| NEW YORK, March 11
NEW YORK, March 11 At least one U.S. scrap
copper trader has suffered "large" losses after a buyer in China
defaulted on a deal in the past week, one of the first signs
that sinking prices and tightening credit are taking a toll on
the physical market.
The customer walked away from a deal that had been
guaranteed by a letter of credit, said a market participant who
was familiar with the matter, but withheld the identity of the
companies involved to protect business relationships. China is
the world's biggest copper consumer.
Other traders in the U.S. scrap market said they had heard
of similar defaults starting to crop up as a rout in copper
prices prompts Chinese buyers to shred contracts with U.S.
suppliers, reviving memories of the wave of defaults that
shattered trust in the market after the 2008 financial crisis.
The feverish speculation comes as China's first domestic
bond default has triggered one of copper's steepest drops in
years. Prices have tumbled 9 percent in the past week, with the
most-active May contract on COMEX sinking to $2.942 per
lb on Tuesday, its lowest in almost four years.
Scrap deals are more prone to so-called wash-outs than
refined metal and concentrates trade typically handled by larger
firms, limiting the potential damage for now.
But if confirmed, it would be the first concrete sign that
tightening credit and fears about demand may have forced
fabricators, which use lower-priced scrap as an alternative to
cathode to make wiring and plumbing products, to reassess their
raw material needs.
"Copper was Bitcoin for China. The game's over. There's a
huge excess of copper that's just not needed," Herbert Black,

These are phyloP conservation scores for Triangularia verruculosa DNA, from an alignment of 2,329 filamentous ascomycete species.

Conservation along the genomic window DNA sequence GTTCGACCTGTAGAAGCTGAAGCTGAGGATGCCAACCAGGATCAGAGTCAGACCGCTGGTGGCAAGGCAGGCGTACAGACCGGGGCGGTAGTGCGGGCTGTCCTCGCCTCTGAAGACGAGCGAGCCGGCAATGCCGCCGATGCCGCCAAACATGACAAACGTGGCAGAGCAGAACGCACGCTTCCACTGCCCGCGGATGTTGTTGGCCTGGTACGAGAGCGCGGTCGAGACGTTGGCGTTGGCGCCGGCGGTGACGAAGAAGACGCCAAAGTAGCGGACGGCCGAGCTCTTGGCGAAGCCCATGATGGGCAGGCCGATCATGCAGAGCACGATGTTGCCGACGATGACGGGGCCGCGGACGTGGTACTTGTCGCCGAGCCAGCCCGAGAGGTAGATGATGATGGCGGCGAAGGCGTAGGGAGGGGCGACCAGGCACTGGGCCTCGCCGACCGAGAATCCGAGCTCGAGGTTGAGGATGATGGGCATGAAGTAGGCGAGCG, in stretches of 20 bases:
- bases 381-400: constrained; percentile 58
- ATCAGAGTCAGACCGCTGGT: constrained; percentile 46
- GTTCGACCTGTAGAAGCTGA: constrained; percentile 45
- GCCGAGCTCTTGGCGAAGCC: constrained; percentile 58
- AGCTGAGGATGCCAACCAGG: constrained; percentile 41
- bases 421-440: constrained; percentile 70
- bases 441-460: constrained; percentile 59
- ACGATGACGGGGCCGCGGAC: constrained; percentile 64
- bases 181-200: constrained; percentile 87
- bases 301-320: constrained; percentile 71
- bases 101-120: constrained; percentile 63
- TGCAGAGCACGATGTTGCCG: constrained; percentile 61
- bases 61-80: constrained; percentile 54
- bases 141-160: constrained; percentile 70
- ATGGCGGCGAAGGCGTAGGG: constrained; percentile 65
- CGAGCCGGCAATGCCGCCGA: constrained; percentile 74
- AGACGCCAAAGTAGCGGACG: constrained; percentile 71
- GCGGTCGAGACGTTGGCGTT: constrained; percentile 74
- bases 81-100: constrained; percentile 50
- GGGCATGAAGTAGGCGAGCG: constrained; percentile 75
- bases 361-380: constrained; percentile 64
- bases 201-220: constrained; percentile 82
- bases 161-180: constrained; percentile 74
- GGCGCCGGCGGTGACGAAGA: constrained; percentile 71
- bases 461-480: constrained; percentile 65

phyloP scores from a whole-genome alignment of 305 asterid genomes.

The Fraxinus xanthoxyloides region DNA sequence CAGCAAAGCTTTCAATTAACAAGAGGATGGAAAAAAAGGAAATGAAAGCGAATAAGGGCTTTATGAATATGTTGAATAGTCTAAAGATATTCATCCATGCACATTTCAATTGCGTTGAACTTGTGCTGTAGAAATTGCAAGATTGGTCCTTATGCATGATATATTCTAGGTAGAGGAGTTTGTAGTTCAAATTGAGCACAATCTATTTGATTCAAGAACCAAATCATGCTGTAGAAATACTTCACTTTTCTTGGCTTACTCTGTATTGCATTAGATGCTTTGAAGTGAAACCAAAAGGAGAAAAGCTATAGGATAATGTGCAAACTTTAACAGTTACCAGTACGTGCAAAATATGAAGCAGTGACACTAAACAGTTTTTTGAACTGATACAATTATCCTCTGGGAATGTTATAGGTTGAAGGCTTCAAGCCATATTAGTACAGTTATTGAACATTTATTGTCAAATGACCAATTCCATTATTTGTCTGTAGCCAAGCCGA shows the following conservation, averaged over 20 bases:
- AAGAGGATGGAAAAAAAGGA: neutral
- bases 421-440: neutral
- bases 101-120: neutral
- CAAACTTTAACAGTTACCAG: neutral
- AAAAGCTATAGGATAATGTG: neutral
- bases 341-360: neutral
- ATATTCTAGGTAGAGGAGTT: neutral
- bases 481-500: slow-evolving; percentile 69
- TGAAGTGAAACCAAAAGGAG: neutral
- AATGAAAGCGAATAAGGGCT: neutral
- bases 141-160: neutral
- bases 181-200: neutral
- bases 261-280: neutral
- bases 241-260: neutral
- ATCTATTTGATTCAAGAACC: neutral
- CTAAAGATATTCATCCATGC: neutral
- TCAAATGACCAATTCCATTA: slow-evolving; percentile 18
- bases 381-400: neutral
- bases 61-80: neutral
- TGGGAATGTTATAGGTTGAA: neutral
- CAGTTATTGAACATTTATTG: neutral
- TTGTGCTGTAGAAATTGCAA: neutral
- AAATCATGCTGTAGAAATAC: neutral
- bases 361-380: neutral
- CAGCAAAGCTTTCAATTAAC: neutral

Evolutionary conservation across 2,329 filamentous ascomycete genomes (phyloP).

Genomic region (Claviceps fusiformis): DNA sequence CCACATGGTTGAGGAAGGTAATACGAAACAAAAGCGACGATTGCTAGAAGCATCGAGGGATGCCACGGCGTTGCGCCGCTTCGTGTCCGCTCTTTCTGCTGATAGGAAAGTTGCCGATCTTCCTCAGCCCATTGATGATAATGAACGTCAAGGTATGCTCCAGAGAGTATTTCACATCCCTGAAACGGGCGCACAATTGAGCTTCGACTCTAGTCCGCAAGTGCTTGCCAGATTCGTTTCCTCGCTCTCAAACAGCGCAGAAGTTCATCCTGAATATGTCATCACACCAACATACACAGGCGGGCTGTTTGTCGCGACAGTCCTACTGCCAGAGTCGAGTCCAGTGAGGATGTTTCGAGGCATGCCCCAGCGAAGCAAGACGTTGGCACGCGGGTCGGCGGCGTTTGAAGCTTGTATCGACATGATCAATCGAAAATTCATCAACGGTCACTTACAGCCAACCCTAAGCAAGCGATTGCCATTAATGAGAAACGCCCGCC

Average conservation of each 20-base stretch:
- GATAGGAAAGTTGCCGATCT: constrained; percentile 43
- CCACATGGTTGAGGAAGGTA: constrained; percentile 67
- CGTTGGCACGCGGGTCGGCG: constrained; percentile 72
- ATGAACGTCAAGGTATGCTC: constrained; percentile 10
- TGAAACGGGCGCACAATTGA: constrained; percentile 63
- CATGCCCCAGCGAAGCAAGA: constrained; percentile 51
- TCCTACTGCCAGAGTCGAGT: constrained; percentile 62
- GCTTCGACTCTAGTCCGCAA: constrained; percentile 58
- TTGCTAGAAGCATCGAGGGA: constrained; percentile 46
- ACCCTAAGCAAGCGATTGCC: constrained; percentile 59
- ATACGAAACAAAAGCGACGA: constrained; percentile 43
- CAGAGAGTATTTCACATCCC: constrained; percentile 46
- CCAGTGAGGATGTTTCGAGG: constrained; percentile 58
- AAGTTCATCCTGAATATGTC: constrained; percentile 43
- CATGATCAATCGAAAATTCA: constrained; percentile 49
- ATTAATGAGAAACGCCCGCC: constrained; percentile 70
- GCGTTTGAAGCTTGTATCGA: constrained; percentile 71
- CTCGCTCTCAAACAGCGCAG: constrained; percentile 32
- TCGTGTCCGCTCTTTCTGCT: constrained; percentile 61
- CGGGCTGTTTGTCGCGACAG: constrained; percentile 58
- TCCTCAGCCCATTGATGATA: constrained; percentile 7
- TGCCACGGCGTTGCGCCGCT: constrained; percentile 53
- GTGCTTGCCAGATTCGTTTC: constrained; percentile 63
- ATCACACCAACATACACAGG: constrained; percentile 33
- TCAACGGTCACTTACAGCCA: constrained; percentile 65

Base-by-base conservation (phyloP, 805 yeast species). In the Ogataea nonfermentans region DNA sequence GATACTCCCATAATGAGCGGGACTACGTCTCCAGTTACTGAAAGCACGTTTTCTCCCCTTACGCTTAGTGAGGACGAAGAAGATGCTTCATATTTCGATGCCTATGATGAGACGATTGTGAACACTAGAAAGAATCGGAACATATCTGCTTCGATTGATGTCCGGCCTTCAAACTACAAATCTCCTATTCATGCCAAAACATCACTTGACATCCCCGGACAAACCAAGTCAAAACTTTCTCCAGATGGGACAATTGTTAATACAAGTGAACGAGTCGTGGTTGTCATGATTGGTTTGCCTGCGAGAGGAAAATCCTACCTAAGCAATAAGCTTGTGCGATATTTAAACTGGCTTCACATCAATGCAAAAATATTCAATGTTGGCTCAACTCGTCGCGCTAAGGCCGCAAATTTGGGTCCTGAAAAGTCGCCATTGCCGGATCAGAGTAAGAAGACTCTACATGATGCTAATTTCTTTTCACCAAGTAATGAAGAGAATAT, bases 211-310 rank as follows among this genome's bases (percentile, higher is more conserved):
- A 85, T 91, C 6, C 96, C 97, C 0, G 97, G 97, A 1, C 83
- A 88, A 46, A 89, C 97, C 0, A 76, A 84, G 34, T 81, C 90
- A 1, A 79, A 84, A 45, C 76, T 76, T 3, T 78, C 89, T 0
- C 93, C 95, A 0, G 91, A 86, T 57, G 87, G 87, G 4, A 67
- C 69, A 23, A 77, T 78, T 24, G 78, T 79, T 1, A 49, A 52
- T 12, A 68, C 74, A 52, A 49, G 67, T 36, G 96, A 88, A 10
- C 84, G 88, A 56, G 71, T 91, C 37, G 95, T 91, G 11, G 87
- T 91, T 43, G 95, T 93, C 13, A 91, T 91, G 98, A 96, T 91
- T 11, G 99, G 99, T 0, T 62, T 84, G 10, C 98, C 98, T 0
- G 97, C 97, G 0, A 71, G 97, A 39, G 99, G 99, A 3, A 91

owner of Canadian scrap metal merchant American Iron & Metal,
On Tuesday, a senior executive at Jiangxi Copper Corp said
customers have not cancelled any term shipments.
The fears are particularly acute for exporters in the United
States, which is by far China's biggest scrap supplier,
accounting for a fifth of the country's 4.4 million tonnes of
copper scrap imports last year. U.S. imports were double that of
Hong Kong, which was ranked second.
As much as 15,000 tonnes of No. 2 copper scrap, a relatively
high grade of scrap with about 95 percent copper content, could
be stranded in China as a result of the default, the first
market participant said.
That would equate to more than 20 percent of China's copper
scrap imports in January.
"Some companies in China never got their new loans so they
can't open up their LCs (Letters of Credit)," said a trader who
exports scrap and cathode to China and had also heard of the
"It'll be a who's who of traders" who get hit, he said.
MEMORIES OF 2008
Talk of defaults rekindled memories of 2008 when prices sank
60 percent in just four months between September and December at
the height of the global economic crisis. Prices ended that year
at around $1.30 per lb.
Copper's fall is thus far modest by comparison, but contract
disputes in China reached epidemic levels as fabricators that
use high-grade scrap as an alternative to cathode to make wiring
and plumbing products sought bigger discounts, complained about
the quality of the material or walked away from deals.
Since then, those who were burnt have secured deposits
before they will let a shipment leave the United States, but
talk of defaults will damage counterparty trust.
"If you didn't get money upfront, you're in trouble. I think
prices are going to fall further," said Black of American Iron &
He said his contracts for thousands of tonnes of scrap a
month are intact and he gets a 30-percent deposit and covers the
exposure on the futures market.
While the bigger players may be covered, any unwanted metal
will still need to find new homes, potentially roiling cathode
"We've been offered a lot of cathode lately. People say it
was month-end housekeeping but we're waiting for the next shoe
to drop," said a U.S. cathode trader.